Why don't you offer to be a surrogate? Id do it any day for my sister.
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kmencl3210
by on Mar. 5, 2012 at 1:08 AM

I'm sorry :( That has to be hard..... 
Right now DS is at risk of becoming sterile and I can't do anything because of his dad >.< 

xx.felisha.xx
by on Mar. 5, 2012 at 1:08 AM
idk much about this subject. im googling some information but heres a story about a procedure and the thing that caught my eye was this guy was told he was 100% sterile and after this procedure they ended up having ababy.

Even Men Who Don’t Make Sperm Can Have
Children
In 1985, a young couple, both 22 years of age, from
New York, came to see me in St. Louis because he
had azoospermia (no sperm in the ejaculate) and
needed a testicle biopsy to see whether he had an
obstruction that could be corrected with microsurgery.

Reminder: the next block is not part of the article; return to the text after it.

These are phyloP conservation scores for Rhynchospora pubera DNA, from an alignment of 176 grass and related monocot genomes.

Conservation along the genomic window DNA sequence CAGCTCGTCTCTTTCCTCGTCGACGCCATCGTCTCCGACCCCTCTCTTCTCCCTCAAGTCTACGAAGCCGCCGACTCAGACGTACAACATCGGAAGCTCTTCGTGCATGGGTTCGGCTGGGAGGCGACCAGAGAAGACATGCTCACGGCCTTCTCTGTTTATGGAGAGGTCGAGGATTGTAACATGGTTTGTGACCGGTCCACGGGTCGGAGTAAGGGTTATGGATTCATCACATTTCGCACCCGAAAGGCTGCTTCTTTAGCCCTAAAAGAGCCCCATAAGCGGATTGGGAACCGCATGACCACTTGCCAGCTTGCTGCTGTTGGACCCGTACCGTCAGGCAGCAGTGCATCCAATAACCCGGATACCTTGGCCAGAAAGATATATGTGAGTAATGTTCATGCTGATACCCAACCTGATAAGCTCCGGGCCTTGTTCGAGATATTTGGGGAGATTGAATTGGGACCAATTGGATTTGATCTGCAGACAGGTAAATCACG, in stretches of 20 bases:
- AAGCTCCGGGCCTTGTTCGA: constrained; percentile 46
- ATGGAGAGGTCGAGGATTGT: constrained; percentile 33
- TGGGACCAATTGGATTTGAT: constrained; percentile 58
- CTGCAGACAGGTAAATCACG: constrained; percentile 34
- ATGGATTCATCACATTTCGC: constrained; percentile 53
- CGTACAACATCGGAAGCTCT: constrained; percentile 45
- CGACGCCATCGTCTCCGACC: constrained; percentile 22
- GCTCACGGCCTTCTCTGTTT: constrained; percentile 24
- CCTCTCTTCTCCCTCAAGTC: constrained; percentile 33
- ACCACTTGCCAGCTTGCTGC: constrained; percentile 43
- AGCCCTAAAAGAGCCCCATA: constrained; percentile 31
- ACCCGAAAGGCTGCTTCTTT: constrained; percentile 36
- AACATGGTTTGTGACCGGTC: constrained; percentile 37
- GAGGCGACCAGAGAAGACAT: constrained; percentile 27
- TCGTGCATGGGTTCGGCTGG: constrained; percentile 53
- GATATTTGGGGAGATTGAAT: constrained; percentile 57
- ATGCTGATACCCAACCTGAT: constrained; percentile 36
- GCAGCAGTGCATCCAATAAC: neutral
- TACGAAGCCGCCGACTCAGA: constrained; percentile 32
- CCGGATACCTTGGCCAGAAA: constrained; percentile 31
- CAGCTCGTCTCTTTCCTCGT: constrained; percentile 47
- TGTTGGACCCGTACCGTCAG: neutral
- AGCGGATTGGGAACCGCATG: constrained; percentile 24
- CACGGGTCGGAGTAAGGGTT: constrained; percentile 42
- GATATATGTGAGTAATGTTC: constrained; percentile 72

In those days, we always prayed that the biopsy would
show normal sperm production, because our success
rate with microsurgery to correct obstruction in male
infertility was over 95 percent. But we could do nothing
at that time for couples if the men weren’t making
sperm at all.
His biopsy revealed what we call “maturation arrest.”
This means that the early precursors for sperm
production were present in the testicle, but there was
no continuation of sperm production beyond these
early stages. This man was by all definitions 100
percent sterile, and it was my unfortunate job to
explain to this otherwise wide-eyed, cheerful young
couple (who were looking forward so much to having a
family) that they couldn’t have children.
But this couple never gave up hope. Ten years later,